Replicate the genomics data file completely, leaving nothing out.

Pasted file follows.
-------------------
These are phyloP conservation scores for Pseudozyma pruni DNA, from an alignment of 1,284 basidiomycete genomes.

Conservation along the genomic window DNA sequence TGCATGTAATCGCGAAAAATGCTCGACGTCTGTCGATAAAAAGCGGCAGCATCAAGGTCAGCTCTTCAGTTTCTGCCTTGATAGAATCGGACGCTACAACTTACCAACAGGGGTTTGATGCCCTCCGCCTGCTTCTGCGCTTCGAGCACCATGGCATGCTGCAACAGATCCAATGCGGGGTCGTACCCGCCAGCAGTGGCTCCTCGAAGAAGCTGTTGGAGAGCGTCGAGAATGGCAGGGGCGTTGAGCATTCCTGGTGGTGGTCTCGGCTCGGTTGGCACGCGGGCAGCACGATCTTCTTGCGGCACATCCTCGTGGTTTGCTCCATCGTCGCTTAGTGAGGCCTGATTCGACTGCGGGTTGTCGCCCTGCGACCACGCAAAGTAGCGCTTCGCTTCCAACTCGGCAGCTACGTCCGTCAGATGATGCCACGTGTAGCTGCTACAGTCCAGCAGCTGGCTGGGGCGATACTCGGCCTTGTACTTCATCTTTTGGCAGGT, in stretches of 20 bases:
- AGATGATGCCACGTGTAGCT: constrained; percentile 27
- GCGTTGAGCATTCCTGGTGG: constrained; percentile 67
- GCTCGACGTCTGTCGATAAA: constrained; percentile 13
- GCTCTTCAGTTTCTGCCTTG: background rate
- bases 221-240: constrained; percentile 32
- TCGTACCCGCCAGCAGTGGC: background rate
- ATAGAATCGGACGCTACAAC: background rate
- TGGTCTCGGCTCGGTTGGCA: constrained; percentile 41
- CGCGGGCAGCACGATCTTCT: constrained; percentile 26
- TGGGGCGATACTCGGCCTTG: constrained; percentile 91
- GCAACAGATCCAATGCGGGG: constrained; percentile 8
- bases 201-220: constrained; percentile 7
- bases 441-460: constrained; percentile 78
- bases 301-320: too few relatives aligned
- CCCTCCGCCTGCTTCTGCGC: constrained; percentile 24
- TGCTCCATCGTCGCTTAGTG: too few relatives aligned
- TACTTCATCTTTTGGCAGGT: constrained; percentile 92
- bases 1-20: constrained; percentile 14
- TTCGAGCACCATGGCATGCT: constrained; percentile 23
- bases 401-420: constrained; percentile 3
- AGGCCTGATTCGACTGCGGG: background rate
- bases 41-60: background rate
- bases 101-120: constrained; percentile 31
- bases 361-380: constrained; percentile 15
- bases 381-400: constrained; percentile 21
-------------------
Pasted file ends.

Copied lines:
These are phyloP conservation scores for Pseudozyma pruni DNA, from an alignment of 1,284 basidiomycete genomes.

Conservation along the genomic window DNA sequence TGCATGTAATCGCGAAAAATGCTCGACGTCTGTCGATAAAAAGCGGCAGCATCAAGGTCAGCTCTTCAGTTTCTGCCTTGATAGAATCGGACGCTACAACTTACCAACAGGGGTTTGATGCCCTCCGCCTGCTTCTGCGCTTCGAGCACCATGGCATGCTGCAACAGATCCAATGCGGGGTCGTACCCGCCAGCAGTGGCTCCTCGAAGAAGCTGTTGGAGAGCGTCGAGAATGGCAGGGGCGTTGAGCATTCCTGGTGGTGGTCTCGGCTCGGTTGGCACGCGGGCAGCACGATCTTCTTGCGGCACATCCTCGTGGTTTGCTCCATCGTCGCTTAGTGAGGCCTGATTCGACTGCGGGTTGTCGCCCTGCGACCACGCAAAGTAGCGCTTCGCTTCCAACTCGGCAGCTACGTCCGTCAGATGATGCCACGTGTAGCTGCTACAGTCCAGCAGCTGGCTGGGGCGATACTCGGCCTTGTACTTCATCTTTTGGCAGGT, in stretches of 20 bases:
- AGATGATGCCACGTGTAGCT: constrained; percentile 27
- GCGTTGAGCATTCCTGGTGG: constrained; percentile 67
- GCTCGACGTCTGTCGATAAA: constrained; percentile 13
- GCTCTTCAGTTTCTGCCTTG: background rate
- bases 221-240: constrained; percentile 32
- TCGTACCCGCCAGCAGTGGC: background rate
- ATAGAATCGGACGCTACAAC: background rate
- TGGTCTCGGCTCGGTTGGCA: constrained; percentile 41
- CGCGGGCAGCACGATCTTCT: constrained; percentile 26
- TGGGGCGATACTCGGCCTTG: constrained; percentile 91
- GCAACAGATCCAATGCGGGG: constrained; percentile 8
- bases 201-220: constrained; percentile 7
- bases 441-460: constrained; percentile 78
- bases 301-320: too few relatives aligned
- CCCTCCGCCTGCTTCTGCGC: constrained; percentile 24
- TGCTCCATCGTCGCTTAGTG: too few relatives aligned
- TACTTCATCTTTTGGCAGGT: constrained; percentile 92
- bases 1-20: constrained; percentile 14
- TTCGAGCACCATGGCATGCT: constrained; percentile 23
- bases 401-420: constrained; percentile 3
- AGGCCTGATTCGACTGCGGG: background rate
- bases 41-60: background rate
- bases 101-120: constrained; percentile 31
- bases 361-380: constrained; percentile 15
- bases 381-400: constrained; percentile 21